I Began this 5-String Fiddle Sometime Last Year…
Life Happens! Projects get put on hold...
Originally, I laid out the “kits” for six new five-string fiddles, two years ago. However, I had taken on other responsibilities, so I was pretty busy. But I did manage to complete two of the fiddles a year ago. As a result of numerous interruptions, I had barely begun this particular instrument.
We had lots of interruptions: some good, (a commissioned five-string fiddle) some bad (Health issues for family members.) But, now I’m almost “on the homestretch” to complete my #17 Five-string fiddle.
Where it began
Initially, I bought some very pretty quilted Big Leaf Maple, and some Englemann Spruce, from Bruce Harvie, of Orcas Island Tonewoods. Fortunately, I got the ribs, back and neck out of the same billet of maple. It was nice that the Quilted Maple billet was large enough for that. I cut the top plate and bass bar out of the Englemann Spruce. However, I obtained the willow for the blocks and linings elsewhere.
But then, I laid the instrument aside for a year, partialy completed, while, as I said, other things (commissioned intstruments, family needs, etc,) took precedence.
Eventually, I “drifted back” to complete this instrument in June, and still there were a lot of sidetracks. (“Life is what actually occurs while we are planning something else.“) But this is the final work:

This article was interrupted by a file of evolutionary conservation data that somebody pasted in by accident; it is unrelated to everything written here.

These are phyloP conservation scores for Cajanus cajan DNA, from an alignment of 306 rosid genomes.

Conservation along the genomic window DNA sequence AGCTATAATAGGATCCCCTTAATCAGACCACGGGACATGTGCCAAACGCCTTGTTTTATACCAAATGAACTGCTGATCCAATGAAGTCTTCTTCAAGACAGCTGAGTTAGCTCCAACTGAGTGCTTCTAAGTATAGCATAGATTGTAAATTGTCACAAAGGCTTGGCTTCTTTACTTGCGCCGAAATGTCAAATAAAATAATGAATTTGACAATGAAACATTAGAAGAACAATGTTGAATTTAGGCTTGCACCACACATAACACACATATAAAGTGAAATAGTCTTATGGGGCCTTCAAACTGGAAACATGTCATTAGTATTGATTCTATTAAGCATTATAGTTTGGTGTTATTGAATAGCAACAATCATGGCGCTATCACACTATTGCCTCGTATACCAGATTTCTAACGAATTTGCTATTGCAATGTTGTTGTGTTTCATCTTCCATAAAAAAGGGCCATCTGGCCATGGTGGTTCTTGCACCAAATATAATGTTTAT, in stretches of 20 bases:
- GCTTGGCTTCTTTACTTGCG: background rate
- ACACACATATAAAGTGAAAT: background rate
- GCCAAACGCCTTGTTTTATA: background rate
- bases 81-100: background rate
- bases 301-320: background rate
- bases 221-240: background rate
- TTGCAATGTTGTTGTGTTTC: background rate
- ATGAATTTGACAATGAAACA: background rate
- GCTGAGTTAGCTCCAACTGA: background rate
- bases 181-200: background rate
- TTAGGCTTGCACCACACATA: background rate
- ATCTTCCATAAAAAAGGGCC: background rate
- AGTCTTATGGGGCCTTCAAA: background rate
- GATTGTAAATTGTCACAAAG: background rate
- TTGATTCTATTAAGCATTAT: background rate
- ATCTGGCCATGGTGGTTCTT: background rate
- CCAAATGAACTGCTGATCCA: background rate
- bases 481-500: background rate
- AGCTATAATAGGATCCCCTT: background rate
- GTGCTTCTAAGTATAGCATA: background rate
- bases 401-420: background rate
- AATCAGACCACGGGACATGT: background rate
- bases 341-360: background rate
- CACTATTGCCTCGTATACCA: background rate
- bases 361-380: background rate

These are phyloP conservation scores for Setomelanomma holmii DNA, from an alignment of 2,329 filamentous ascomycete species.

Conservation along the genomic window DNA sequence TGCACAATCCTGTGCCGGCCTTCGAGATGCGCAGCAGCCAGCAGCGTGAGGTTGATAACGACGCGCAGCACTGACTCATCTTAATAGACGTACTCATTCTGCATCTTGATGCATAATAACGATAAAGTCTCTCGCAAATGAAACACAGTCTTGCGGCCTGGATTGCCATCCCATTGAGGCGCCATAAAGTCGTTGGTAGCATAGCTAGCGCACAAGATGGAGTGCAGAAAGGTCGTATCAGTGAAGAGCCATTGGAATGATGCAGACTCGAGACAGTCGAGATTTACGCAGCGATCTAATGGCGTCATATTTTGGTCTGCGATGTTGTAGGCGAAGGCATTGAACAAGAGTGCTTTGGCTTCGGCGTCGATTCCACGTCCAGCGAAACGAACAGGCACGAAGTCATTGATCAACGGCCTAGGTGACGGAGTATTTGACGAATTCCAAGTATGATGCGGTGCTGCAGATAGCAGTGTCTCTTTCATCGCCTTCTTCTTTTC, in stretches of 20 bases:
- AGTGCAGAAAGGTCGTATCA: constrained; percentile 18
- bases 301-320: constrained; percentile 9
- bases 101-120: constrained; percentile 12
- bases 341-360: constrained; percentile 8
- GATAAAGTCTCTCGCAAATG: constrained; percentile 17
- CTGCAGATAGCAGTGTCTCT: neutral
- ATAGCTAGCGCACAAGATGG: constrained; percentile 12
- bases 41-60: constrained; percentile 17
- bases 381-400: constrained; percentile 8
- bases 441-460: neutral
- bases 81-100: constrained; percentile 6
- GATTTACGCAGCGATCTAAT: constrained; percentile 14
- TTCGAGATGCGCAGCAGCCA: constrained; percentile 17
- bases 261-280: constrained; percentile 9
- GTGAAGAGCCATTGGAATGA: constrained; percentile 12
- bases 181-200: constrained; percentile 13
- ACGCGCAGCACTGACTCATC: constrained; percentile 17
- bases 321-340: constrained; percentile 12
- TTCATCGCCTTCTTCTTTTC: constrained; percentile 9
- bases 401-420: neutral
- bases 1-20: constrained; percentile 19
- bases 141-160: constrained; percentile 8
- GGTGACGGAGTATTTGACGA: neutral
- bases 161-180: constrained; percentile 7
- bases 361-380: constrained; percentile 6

Carving the back plate
First, I completed the carving, of the back plate, inside and out. Then I installed the purfling on the back plate. (I had already completed the front plate, a year ago.)
Carving the Neck
Meanwhile, I began carving the scroll and neck.
After I installed the back plate on the corpus, it was time to install the neck.
First I laid out the mortise with a straightedge and pencil. Then I carved the mortise out, using chisels and scrapers. Afterward, once the neck joint was perfectly fitted, I glued and clamped the neck into the mortise and allowed it to dry.
However, I still needed to finish carving the neck heel and back button, together, as one piece. In that way, all the dimensions and curves will be correct. In addition, I continued to work on the final smoothing and details on the scroll itself.
Final Shaping of Neck, Heel and Scroll
Finally, I removed the fingerboard. As a result, I could easily access all of the bare wood for the final varnish preparation and varnishing. (Originally, I had only temporarily attached the fingerboard, by means of three dots of hide glue.)
In reality, the varnishing process is fairly involved.
First, I apply a mineral ground. Next, I apply a coat of sealer. Then, I begin varnishing. Furthermore, the varnish must be built up, coat by coat. To begin with, I apply two base coats of yellow. Afterward, I work through whatever colors I have chosen to achieve the final result. (Usually, it requires about eight coats of varnish.)
But, here are some pictures taken after the first two coats of yellow varnish:
Next time, I will describe the finishing process in more detail. And, as I near completion, I will post again, showing the set-up procedure.
Thanks for looking.